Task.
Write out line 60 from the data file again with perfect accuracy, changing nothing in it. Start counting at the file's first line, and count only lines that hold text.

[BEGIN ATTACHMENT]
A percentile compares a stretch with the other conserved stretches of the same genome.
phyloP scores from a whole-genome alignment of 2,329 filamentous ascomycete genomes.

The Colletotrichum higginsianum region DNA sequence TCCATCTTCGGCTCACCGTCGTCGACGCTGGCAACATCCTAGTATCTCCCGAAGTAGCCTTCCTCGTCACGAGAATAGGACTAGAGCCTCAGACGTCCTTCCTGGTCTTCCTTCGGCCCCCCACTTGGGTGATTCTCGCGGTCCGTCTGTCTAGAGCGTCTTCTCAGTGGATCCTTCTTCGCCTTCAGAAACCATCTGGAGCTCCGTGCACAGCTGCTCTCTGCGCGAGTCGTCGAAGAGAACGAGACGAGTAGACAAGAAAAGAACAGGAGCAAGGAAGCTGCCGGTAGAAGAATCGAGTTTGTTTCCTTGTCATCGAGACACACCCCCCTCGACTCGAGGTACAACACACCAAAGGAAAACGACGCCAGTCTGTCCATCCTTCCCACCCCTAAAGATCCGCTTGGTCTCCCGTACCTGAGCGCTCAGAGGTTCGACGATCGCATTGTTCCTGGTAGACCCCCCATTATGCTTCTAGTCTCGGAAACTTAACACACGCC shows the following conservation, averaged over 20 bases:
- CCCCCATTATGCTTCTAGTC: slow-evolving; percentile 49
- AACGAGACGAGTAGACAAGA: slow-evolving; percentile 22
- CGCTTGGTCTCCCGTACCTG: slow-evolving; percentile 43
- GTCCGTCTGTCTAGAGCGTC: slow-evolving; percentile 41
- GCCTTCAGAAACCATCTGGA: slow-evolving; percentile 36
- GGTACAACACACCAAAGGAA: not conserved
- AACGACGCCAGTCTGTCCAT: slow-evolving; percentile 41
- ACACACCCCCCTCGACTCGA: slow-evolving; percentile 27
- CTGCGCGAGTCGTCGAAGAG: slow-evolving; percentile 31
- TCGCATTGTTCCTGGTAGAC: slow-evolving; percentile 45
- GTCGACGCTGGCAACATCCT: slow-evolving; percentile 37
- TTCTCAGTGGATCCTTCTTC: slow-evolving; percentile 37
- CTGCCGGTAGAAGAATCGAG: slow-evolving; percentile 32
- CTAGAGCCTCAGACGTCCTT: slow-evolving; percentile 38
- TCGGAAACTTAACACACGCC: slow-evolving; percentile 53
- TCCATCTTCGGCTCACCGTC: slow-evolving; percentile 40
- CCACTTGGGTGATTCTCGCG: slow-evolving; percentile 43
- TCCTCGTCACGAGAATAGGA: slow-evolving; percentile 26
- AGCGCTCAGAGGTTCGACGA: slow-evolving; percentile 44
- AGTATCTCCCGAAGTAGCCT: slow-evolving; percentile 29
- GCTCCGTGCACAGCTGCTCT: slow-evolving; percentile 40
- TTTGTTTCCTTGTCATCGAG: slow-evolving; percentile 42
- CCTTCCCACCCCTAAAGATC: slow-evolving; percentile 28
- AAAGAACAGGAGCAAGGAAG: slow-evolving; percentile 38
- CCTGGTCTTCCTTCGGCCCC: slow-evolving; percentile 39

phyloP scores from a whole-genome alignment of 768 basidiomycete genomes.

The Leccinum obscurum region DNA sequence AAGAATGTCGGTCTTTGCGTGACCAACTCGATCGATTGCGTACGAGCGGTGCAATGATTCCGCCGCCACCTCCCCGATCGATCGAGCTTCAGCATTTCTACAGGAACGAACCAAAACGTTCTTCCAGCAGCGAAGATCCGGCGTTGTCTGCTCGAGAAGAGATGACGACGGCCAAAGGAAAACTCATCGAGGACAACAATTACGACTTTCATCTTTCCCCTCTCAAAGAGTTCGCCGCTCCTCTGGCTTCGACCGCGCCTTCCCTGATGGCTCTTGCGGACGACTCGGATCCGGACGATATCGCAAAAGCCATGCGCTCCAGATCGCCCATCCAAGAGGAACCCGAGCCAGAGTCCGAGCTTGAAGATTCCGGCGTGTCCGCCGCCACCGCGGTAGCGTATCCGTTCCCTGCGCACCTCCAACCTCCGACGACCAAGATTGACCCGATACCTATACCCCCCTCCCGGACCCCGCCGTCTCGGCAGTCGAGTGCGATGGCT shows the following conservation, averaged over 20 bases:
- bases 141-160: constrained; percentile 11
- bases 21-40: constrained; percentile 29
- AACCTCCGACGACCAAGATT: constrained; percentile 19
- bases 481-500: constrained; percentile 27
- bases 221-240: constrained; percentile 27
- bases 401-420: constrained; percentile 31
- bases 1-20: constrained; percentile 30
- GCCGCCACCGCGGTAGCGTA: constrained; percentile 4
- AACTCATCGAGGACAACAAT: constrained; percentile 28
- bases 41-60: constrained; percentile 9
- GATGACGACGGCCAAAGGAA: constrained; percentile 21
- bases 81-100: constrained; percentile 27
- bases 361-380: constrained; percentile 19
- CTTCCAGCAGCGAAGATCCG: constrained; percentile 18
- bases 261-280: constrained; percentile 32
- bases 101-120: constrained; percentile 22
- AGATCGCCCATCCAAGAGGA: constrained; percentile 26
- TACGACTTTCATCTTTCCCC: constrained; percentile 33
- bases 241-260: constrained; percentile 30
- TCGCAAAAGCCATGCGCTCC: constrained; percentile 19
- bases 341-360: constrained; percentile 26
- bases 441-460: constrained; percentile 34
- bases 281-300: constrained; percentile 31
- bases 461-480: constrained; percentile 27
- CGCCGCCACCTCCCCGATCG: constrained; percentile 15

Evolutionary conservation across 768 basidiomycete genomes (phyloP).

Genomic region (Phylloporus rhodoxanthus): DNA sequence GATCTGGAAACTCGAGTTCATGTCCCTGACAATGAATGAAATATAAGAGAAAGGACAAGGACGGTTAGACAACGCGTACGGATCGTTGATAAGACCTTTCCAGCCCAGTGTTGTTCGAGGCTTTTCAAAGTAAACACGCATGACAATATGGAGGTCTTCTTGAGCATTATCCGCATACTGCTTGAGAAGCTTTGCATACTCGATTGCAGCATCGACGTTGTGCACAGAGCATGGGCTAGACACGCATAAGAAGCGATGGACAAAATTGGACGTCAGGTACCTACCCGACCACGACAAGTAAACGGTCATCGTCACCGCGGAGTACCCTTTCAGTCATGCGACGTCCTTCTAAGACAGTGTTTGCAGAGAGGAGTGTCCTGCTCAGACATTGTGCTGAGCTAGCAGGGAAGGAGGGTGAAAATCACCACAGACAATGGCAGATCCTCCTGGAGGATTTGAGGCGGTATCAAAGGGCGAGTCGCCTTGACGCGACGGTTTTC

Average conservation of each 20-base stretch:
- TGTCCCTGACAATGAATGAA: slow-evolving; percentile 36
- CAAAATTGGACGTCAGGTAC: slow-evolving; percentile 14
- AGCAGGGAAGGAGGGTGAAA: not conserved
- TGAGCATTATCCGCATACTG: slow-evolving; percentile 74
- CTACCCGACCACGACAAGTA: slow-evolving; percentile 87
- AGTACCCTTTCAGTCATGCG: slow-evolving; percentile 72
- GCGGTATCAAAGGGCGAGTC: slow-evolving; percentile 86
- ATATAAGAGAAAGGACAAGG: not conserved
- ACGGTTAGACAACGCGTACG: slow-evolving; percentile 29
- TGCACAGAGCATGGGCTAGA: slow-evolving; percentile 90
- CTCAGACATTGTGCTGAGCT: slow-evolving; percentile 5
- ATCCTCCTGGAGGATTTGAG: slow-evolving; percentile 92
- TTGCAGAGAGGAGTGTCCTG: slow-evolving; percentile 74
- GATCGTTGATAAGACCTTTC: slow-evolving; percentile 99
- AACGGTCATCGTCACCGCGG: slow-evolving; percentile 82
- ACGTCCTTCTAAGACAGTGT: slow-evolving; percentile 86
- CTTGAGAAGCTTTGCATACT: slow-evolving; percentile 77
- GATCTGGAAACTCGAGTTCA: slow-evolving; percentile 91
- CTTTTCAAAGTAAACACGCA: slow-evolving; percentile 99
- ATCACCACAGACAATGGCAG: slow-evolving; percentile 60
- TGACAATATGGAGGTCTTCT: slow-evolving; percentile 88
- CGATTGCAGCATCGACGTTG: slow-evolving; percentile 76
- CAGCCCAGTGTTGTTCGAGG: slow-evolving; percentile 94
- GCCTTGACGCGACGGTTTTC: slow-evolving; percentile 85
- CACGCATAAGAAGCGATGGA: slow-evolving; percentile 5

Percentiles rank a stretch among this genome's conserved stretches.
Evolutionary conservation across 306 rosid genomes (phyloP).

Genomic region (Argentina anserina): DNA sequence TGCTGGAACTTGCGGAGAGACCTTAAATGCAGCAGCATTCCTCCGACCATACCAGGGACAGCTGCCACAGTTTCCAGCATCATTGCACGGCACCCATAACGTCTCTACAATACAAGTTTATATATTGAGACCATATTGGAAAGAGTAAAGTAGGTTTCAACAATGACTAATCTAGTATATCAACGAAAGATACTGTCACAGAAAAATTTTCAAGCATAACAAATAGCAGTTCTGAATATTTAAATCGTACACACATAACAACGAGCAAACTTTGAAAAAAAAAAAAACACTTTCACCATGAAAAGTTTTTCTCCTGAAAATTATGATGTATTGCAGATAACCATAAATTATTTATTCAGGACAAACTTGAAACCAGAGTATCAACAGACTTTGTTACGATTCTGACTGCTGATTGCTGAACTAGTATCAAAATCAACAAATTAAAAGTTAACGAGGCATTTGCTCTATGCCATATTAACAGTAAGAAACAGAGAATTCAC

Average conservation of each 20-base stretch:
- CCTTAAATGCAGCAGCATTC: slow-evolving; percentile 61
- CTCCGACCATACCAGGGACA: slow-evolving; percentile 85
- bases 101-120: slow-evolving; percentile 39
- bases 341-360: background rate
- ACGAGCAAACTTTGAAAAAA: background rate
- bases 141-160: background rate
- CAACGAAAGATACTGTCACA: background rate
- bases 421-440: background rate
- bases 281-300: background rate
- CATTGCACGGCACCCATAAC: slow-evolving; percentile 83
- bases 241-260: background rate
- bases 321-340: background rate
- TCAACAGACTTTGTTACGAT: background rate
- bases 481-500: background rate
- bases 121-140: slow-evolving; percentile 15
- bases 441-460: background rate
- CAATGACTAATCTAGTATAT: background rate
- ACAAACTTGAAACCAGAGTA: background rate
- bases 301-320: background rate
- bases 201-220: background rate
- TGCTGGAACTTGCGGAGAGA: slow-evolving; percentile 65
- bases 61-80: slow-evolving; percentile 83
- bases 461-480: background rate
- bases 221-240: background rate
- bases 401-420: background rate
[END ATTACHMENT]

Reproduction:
- CAAAATTGGACGTCAGGTAC: slow-evolving; percentile 14